While I was in Tempe a few years ago for a Campus Crusade event as ASU, I carved some time from a very busy schedule to hang out with Matthew Mittelberg, the young son of Christian Case Maker, Mark Mittelberg. Matthew was leading an apologetics club on the campus of Grand Canyon University and was already a very gifted communicator. I’ll confess there are times when I feel like an old man in the company of young men and women like Matthew, but I love the passion and energy of young like-minded Christians, and I appreciate the opportunity to influence the culture through them.
Like my own sons, Matthew has a dramatic head start as a Christian thinker and communicator. I came to faith at the age of 35. I didn’t have a deep relationship with any Christians at the time, and I had no strong Christian influences in my life. Without a mentor or role model, I felt like I had to work through the evidence and claims of Christianity on my own. Many years later however, as I was preparing to write my own book and start a modest journey as a public Case Maker, members of the apologetics community surrounded me with support and encouragement. While I wasn’t much younger than any of them (and was, in fact, older than some), they recognized I was the “new kid” on the block and surprised me with their generosity, wisdom and assistance. I was humbled by the response, and began to look at my own sphere of influence, searching for young men and women I could encourage in a similar way.
Those of us who hope to influence the culture for Christ typically think of our own efforts to communicate and reach the world. What can I write today? What can I say? How can I effectively use the internet to promote and defend the Christian worldview? Like others, I’m guilty of viewing my influence through the narrow lens of my own efforts. As a guy who started this season in my 50’s however, I’ve come to realize the limits of my own impact and the role I can play as an encourager. My questions are starting to change: Who can I inspire as a young Christian Case Maker? What small piece of wisdom can I provide to someone who is a few steps behind me in this journey? How can I impact the younger generation of Christian Case Makers? I know I won’t be writing and speaking 30 years from now, but there are men and women out there who will be. What can I do to make them even more effective?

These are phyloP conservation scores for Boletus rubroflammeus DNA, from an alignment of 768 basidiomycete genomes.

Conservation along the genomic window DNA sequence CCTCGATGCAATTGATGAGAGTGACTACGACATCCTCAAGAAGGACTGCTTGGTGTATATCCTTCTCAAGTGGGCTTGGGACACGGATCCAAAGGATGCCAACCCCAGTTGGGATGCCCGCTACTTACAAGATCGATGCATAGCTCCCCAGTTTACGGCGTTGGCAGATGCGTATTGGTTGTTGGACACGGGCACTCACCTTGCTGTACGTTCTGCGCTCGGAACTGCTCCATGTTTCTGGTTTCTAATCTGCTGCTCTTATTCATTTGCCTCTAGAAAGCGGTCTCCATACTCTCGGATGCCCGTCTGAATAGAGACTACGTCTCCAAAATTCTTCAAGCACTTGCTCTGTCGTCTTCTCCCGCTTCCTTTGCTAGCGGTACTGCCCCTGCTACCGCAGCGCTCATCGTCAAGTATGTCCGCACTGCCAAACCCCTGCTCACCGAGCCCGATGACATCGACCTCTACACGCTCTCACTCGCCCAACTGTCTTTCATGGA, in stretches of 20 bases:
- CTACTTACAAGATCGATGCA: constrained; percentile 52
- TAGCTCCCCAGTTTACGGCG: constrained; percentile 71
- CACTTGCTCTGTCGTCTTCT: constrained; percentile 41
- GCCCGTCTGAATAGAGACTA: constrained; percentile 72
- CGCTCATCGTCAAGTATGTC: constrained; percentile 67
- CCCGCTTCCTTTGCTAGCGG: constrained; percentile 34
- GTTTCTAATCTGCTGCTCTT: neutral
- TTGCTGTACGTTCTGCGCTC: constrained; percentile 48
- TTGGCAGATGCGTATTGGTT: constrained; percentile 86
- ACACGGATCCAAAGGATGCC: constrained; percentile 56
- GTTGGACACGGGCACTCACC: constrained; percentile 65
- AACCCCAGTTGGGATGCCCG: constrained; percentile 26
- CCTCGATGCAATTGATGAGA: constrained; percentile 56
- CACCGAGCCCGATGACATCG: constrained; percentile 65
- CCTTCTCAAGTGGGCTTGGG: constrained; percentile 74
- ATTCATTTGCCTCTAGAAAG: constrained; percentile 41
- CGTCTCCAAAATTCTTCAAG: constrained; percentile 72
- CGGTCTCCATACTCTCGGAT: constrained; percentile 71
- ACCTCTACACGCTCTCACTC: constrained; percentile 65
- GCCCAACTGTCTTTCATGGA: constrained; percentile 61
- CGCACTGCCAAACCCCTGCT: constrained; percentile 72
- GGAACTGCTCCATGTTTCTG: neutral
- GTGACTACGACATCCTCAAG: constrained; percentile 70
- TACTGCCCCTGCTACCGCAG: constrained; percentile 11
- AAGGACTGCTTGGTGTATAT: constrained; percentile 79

The young people in my life are far more likely to have a deep impact on the culture than I will. Think about the role young people play in shaping our society. Young people influence the culture through pop music, art, movies, video, and professional sports. In addition, young people are the demographic target of movie makers, media moguls, technology producers and culture shapers. Imagine if our young Christian men and women had the wisdom and experience of their older Christian brothers and sisters. I can’t help but wonder what God could have done with me if “I’d have known then what I know now”. I want to make sure guys like Matthew Mittelberg start off with more than I did.
If you’re interested in influencing the culture, start rethinking your approach to include young people. Train them. Encourage them. Mentor them. Young Christians are tested more than any other age group in the Church, but they have the potential to do more than anyone else to meet the challenges and direct the course of the culture. It’s up to us to give them the tools and encouragement they need to survive the trials and change the world.
J. Warner Wallace is a Cold-Case Detective, Christian Case Maker, Senior Fellow at the Colson Center for Christian Worldview, and the author of Cold-Case Christianity, Cold-Case Christianity for Kids, God’s Crime Scene, God’s Crime Scene for Kids, Forensic Faith, and Forensic Faith for Kids.